Depending on your record, you may be eligible for a Colorado license after one year of not driving. Here is the regulation that makes a license possible even though another state has a hold on you on the NDR. If you have lost your license for more than a year for impaired driving convictions and if a hearing officer finds that you are safe to give a license, he or she would apply Colorado law and order DMV to issue you a license. In most cases Colorado drivers only lose their licenses for one or two months for impaired driving offenses. If your hold is by GA, MA, MI & WI, you still will be denied, but you do not need to wait a year for these states.
You apply for a license here in Colorado. You most likely will need to pass the written test, so study the Colorado Driver Handbook first. Because of the hold from another state on the NDR, you will then be turned down. You must have proper identification when you apply including proof of your social security number (Social security cards can not be laminated.) and must tell the DMV clerk about the hold. Also you will need documentation of your address:
*EFFECTIVE April 4, 2011*
In order to be compliant with the Federal Real ID Act, ALL applicants must show two documents to prove their residential address. (A minor child may use the parent's address indicated on their license if it is correct.) Applicants may provide one of the documents listed below if it contains the applicant's current address:
After you retain us, we request a hearing on your behalf. It will take a few weeks to get a hearing set up. At the hearing you may be asked to prove that you're a resident, showing, for example, the fact that you have a job, Colorado business, or your address and how long you have been there, etc. The hearing office will request information from the state with the hold, but sometimes does not get enough information to adjudicate your case. You should have current driving records from all states that have holds on you. You must also be found to be safe to put on the road. This is important when you have drunk driving convictions. You should bring any documentation of your alcohol classes, treatment and AA attendance that you have.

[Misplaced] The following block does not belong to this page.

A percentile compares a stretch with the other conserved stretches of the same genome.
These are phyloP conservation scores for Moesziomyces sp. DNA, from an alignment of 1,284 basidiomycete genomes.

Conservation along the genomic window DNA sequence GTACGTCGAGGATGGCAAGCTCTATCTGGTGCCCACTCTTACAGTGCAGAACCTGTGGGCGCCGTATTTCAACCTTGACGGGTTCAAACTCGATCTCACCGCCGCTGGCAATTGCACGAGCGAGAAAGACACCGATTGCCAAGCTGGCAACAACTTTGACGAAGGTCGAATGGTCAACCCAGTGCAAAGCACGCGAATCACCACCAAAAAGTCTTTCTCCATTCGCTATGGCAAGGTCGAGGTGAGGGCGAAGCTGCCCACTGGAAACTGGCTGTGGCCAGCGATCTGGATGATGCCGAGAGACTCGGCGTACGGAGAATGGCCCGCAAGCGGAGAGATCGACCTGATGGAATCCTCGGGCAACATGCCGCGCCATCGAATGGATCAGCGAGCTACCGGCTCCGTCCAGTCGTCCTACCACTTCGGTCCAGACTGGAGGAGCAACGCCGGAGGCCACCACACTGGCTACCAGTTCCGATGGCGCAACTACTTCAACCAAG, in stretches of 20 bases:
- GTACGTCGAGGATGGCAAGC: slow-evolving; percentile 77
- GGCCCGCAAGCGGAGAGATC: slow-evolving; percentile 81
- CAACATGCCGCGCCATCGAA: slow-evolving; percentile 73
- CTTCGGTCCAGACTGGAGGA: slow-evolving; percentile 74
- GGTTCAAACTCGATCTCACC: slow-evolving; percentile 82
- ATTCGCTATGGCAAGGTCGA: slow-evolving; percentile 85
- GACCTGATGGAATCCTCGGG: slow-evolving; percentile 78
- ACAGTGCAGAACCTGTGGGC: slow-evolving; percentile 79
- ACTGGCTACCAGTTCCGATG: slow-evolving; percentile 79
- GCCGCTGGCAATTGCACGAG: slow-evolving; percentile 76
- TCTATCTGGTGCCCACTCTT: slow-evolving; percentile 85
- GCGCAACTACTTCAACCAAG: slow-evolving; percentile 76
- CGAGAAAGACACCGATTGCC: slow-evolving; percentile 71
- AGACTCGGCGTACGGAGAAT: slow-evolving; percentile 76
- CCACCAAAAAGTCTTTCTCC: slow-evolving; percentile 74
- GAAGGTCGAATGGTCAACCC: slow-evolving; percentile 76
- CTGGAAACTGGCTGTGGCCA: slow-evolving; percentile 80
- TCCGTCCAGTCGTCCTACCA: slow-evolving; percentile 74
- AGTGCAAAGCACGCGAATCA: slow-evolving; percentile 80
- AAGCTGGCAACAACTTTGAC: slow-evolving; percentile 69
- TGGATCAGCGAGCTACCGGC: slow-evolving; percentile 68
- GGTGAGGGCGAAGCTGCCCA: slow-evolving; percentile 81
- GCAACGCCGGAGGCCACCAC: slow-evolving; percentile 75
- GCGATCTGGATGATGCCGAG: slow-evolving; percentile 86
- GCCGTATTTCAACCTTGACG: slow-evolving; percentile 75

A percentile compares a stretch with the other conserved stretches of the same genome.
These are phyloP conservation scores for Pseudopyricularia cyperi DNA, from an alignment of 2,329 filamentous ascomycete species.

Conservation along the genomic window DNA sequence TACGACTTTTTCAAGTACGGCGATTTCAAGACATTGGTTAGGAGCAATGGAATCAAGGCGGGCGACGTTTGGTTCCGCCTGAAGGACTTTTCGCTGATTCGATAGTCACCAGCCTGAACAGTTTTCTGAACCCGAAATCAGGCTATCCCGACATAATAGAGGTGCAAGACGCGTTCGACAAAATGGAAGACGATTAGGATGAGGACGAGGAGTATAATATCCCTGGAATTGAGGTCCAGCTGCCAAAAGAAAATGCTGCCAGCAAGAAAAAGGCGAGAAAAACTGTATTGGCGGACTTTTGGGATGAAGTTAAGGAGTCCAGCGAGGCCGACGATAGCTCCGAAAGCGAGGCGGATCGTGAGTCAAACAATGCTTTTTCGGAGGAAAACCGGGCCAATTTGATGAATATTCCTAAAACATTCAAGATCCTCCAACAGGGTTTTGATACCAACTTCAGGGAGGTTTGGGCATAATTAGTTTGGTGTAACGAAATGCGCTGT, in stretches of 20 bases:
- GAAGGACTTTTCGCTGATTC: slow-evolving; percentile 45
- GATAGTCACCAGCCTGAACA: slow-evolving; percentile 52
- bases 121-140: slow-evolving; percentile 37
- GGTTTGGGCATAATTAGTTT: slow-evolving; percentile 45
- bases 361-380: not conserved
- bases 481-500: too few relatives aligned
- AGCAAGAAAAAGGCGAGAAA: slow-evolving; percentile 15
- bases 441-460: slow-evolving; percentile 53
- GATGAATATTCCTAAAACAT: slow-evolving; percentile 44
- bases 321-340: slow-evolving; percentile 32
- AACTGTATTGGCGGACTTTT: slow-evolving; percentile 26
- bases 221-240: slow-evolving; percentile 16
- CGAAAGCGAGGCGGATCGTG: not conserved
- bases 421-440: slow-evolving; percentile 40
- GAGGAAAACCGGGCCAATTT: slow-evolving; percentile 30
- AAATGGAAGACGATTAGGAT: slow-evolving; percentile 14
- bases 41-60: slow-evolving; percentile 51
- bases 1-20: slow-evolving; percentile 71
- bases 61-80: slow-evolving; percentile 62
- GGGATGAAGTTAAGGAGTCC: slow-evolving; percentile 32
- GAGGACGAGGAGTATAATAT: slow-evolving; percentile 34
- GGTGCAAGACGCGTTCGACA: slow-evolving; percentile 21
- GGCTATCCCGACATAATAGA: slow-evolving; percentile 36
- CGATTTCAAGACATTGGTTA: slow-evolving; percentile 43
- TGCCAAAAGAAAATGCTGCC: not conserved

The hearing itself is not lengthy. The whole process usually only takes about a six weeks . . . but don't hold me to that.
If we're successful here, the hearing officer will order DMV to issue you a license in spite of any holds. You'll then have to apply for a Instruction Permit (which includes a written test). Once you pass the test and get your picture Instruction Permit, you may take your driving test at a commercial driving school (because it takes what seems like forever to get set up for a test with the State). The driving school will provide the car and get you tested. Once you pass the driving test and take proof to DMV, you will be issued a license. Interlock documentation, SR-22 and class enrollment are often required before you will be issued a perimit or license.
To determine whether or not you may qualify to get a Colorado driver's license even though yours is revoked or suspended in your another state, complete the Colorado License Interview here, but please read the FAQs first. We will respond promptly to tell you if you may qualify. We may request further information by email or text. Usually a only few simple questions will be necessary. Time limitations make lengthy discussions on the telephone impracticable at the initial stages due the volume of requests.